Usually, self-defeating arguments are bad. If say "Trust me, you shouldn't trust anyone", my claim (you shouldn't trust anyone), if true, undermines the basis I've offered in support (that you should trust me). Whoops!

In skeptical arguments, however, self-defeat can sometimes be a feature rather than a bug. Michel de Montaigne compared skeptical arguments to laxatives. Self-defeating skeptical arguments are like rhubarb. They flush out your other opinions first and themselves last.

Let's consider two types of self-defeat:

In propositional self-defeat, the argument for proposition P relies on a premise inconsistent with P.

In methodological self-defeat, one relies on a certain method to reach the conclusion P, but that very conclusion implies that the method employed shouldn't be relied upon.

My opening example is most naturally read as methodologically self-defeating: the conclusion P ("you shouldn't trust anyone") implies that the method employed (trusting my advice) shouldn't be relied upon.

Since methods (other than logical deduction itself) can typically be characterized propositionally then loaded into a deduction, we can model most types of methodological self-defeat propositionally. In the first paragraph, maybe, I invited my interlocutor to accept the following argument (with P1 as shared background knowledge):

P1 (Trust Principle). If x is trustworthy and if x says P, then P.
P2. I am trustworthy.
P3. I say no one is trustworthy.
C. Therefore, no one is trustworthy.

C implies the falsity of P2, on which the reasoning essentially relies. (There are surely versions of the Trust Principle which better capture what is involved in trust, but you get the idea.)

Of course, there is one species of argument in which a contradiction between the premises and the conclusion is exactly what you're aiming for: reductio ad absurdum. In a reductio, you aim to prove P by temporarily assuming not-P and then showing how a contradiction follows from that assumption. Since any proposition that implies a contradiction must be false, you can then conclude that it's not the case the not-P, i.e., that it is the case that P.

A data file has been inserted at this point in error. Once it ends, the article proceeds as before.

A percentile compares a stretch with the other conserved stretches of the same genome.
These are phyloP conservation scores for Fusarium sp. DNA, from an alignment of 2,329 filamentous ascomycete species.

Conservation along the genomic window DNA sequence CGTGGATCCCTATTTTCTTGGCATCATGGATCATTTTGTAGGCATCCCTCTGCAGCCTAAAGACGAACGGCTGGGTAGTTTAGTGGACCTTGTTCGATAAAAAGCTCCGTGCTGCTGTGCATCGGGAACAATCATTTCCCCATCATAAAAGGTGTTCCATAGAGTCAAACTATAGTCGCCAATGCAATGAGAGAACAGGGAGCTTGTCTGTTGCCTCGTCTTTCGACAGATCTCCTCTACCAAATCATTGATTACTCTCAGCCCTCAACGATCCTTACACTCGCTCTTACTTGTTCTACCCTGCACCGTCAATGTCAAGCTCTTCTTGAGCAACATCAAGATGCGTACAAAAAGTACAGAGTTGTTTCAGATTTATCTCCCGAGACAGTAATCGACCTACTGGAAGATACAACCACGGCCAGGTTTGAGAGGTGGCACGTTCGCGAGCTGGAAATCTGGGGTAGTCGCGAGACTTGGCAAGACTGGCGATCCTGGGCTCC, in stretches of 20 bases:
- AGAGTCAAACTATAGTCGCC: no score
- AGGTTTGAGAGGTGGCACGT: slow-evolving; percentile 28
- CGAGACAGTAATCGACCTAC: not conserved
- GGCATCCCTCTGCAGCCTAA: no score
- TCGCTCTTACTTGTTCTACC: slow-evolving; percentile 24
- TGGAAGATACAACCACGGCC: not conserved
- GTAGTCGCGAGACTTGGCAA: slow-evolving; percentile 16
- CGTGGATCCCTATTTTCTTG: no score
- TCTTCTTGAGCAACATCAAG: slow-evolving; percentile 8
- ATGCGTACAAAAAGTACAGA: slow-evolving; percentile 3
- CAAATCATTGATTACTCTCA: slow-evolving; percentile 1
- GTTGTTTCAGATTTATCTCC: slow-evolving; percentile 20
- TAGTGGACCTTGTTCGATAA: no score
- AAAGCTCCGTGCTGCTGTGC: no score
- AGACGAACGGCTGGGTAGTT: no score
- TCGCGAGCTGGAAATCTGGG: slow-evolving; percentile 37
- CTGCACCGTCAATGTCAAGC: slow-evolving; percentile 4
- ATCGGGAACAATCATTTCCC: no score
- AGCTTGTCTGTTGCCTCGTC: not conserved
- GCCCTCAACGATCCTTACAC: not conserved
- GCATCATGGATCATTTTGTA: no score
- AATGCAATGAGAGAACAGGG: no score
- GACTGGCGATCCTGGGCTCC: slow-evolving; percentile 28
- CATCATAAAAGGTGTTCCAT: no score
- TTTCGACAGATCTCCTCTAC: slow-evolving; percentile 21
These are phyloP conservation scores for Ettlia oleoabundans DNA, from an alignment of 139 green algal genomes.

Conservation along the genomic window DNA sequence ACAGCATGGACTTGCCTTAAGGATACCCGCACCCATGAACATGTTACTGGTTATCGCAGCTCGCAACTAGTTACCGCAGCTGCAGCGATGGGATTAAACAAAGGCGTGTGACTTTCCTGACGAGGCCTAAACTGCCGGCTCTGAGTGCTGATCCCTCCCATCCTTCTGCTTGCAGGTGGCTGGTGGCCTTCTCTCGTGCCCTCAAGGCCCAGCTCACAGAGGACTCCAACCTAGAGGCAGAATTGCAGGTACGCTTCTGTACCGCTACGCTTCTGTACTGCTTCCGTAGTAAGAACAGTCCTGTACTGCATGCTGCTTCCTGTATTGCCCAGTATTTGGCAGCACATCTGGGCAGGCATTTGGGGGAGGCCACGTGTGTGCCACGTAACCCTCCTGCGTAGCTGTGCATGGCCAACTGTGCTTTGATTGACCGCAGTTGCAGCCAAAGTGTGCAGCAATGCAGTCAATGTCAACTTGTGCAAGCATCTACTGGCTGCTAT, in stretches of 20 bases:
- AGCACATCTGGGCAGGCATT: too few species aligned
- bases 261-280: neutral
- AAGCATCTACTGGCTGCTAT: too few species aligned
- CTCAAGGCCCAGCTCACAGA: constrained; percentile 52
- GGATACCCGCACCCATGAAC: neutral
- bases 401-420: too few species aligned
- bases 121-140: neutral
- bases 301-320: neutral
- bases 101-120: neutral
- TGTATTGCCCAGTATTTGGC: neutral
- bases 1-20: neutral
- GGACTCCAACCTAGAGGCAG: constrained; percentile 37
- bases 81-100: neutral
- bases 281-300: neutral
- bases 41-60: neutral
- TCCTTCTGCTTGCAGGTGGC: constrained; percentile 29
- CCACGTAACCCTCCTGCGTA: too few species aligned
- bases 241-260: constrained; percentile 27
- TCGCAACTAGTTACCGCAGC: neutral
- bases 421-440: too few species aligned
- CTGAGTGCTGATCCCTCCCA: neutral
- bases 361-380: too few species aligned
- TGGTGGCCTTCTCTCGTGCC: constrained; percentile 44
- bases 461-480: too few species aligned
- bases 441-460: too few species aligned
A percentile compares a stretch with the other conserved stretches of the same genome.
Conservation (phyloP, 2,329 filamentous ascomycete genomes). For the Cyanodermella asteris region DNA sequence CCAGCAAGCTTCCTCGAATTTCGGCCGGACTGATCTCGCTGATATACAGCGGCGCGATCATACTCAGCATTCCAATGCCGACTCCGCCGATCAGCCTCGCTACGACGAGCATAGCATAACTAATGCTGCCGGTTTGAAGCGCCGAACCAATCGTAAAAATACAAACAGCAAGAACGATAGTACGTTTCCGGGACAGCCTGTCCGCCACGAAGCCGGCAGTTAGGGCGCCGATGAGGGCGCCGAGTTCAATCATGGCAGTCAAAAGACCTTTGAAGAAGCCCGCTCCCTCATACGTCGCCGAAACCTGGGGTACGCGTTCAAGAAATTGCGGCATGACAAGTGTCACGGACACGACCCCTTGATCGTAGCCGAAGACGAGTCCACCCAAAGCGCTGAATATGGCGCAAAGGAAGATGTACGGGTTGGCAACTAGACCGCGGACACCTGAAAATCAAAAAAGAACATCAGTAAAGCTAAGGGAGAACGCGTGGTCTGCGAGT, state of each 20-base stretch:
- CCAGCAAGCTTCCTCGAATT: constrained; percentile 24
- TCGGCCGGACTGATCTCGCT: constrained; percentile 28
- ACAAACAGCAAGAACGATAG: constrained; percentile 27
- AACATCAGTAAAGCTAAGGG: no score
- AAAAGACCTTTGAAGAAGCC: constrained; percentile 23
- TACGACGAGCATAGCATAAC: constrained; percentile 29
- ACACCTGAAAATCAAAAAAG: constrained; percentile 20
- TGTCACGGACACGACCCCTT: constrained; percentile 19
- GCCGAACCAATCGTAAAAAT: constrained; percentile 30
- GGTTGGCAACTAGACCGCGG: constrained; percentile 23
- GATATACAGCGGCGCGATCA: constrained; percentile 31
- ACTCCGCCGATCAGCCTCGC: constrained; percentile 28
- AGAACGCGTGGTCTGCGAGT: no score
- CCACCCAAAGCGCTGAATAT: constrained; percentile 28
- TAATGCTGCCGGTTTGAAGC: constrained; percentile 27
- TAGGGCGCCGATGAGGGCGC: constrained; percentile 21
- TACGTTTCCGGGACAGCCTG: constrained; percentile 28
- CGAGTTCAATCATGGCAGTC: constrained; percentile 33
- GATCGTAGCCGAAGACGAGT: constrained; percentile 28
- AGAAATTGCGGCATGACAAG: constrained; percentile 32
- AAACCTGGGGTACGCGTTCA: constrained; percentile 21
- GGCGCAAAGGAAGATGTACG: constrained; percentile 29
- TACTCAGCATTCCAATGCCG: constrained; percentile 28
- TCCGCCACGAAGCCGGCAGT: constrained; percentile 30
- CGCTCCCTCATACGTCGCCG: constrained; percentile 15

We can treat self-defeating skeptical arguments as reductios. In Farewell to Reason, Paul Feyerabend is clear that he intends a structure of this sort.[1] His critics, he says, complain that there's something self-defeating in using philosophical reasoning to show that philosophical reasoning shouldn't be relied upon. Not at all, he replies! It's a reductio. If philosophical reasoning can be relied upon, then [according to Feyerabend's various arguments] it can't be relied upon. We must conclude, then, that philosophical reasoning can't be relied upon. (Note that although "philosophical reasoning can't be relied upon" is the P at the end of the reductio, we don't accept it because it follows from the assumptions but rather because it is the negation of the opening assumption.) The ancient skeptic Sextus Empiricus (who inspired Montaigne) appears sometimes to take basically the same approach.

Similarly, in my skeptical work on introspection, I have relied on introspective reports to argue that introspective reports are untrustworthy. Like Feyerabend's argument, it's a methodological self-defeat argument that can be formulated as a reductio. If introspection is a reliable method, then various contradictions follow. Therefore, introspection is not a reliable method.

You know who drives me bananas sometimes? G.E. Moore. It's annoyance at him (and some others) that inspires this post.